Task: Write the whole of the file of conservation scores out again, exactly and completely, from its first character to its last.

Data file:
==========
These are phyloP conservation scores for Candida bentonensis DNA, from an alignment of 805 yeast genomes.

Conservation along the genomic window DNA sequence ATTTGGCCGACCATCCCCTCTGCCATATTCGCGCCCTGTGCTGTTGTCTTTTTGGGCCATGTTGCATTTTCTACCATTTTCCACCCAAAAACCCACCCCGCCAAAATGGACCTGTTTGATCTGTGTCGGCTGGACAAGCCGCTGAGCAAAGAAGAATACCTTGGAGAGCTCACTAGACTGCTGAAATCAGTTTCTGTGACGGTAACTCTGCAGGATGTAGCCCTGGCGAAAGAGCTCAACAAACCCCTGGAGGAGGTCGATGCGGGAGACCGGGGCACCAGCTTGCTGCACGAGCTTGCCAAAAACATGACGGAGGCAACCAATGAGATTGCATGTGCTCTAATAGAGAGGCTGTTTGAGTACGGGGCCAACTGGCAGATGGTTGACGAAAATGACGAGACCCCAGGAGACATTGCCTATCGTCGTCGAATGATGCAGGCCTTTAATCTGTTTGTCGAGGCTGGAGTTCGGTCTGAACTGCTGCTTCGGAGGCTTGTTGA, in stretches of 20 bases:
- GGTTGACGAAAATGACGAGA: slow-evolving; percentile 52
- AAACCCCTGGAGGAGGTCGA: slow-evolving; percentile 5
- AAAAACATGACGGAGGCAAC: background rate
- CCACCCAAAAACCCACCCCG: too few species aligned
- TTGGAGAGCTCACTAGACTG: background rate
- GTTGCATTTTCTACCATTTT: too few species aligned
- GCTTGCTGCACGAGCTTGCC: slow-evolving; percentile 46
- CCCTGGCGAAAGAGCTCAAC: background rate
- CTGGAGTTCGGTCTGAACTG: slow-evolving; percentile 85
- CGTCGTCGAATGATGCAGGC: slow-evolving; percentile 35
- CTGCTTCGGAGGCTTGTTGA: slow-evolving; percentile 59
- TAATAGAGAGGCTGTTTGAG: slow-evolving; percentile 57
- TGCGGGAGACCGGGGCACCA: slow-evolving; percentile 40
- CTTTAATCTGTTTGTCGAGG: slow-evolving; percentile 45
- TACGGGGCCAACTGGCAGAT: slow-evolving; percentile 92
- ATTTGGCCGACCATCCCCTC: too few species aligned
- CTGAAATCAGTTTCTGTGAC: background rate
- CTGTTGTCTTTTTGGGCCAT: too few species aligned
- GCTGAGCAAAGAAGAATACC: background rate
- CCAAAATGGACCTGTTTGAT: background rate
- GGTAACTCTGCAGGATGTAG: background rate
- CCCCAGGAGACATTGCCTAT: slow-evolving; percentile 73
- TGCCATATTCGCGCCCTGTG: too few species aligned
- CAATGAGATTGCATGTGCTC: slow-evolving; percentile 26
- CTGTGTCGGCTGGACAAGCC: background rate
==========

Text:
These are phyloP conservation scores for Candida bentonensis DNA, from an alignment of 805 yeast genomes.

Conservation along the genomic window DNA sequence ATTTGGCCGACCATCCCCTCTGCCATATTCGCGCCCTGTGCTGTTGTCTTTTTGGGCCATGTTGCATTTTCTACCATTTTCCACCCAAAAACCCACCCCGCCAAAATGGACCTGTTTGATCTGTGTCGGCTGGACAAGCCGCTGAGCAAAGAAGAATACCTTGGAGAGCTCACTAGACTGCTGAAATCAGTTTCTGTGACGGTAACTCTGCAGGATGTAGCCCTGGCGAAAGAGCTCAACAAACCCCTGGAGGAGGTCGATGCGGGAGACCGGGGCACCAGCTTGCTGCACGAGCTTGCCAAAAACATGACGGAGGCAACCAATGAGATTGCATGTGCTCTAATAGAGAGGCTGTTTGAGTACGGGGCCAACTGGCAGATGGTTGACGAAAATGACGAGACCCCAGGAGACATTGCCTATCGTCGTCGAATGATGCAGGCCTTTAATCTGTTTGTCGAGGCTGGAGTTCGGTCTGAACTGCTGCTTCGGAGGCTTGTTGA, in stretches of 20 bases:
- GGTTGACGAAAATGACGAGA: slow-evolving; percentile 52
- AAACCCCTGGAGGAGGTCGA: slow-evolving; percentile 5
- AAAAACATGACGGAGGCAAC: background rate
- CCACCCAAAAACCCACCCCG: too few species aligned
- TTGGAGAGCTCACTAGACTG: background rate
- GTTGCATTTTCTACCATTTT: too few species aligned
- GCTTGCTGCACGAGCTTGCC: slow-evolving; percentile 46
- CCCTGGCGAAAGAGCTCAAC: background rate
- CTGGAGTTCGGTCTGAACTG: slow-evolving; percentile 85
- CGTCGTCGAATGATGCAGGC: slow-evolving; percentile 35
- CTGCTTCGGAGGCTTGTTGA: slow-evolving; percentile 59
- TAATAGAGAGGCTGTTTGAG: slow-evolving; percentile 57
- TGCGGGAGACCGGGGCACCA: slow-evolving; percentile 40
- CTTTAATCTGTTTGTCGAGG: slow-evolving; percentile 45
- TACGGGGCCAACTGGCAGAT: slow-evolving; percentile 92
- ATTTGGCCGACCATCCCCTC: too few species aligned
- CTGAAATCAGTTTCTGTGAC: background rate
- CTGTTGTCTTTTTGGGCCAT: too few species aligned
- GCTGAGCAAAGAAGAATACC: background rate
- CCAAAATGGACCTGTTTGAT: background rate
- GGTAACTCTGCAGGATGTAG: background rate
- CCCCAGGAGACATTGCCTAT: slow-evolving; percentile 73
- TGCCATATTCGCGCCCTGTG: too few species aligned
- CAATGAGATTGCATGTGCTC: slow-evolving; percentile 26
- CTGTGTCGGCTGGACAAGCC: background rate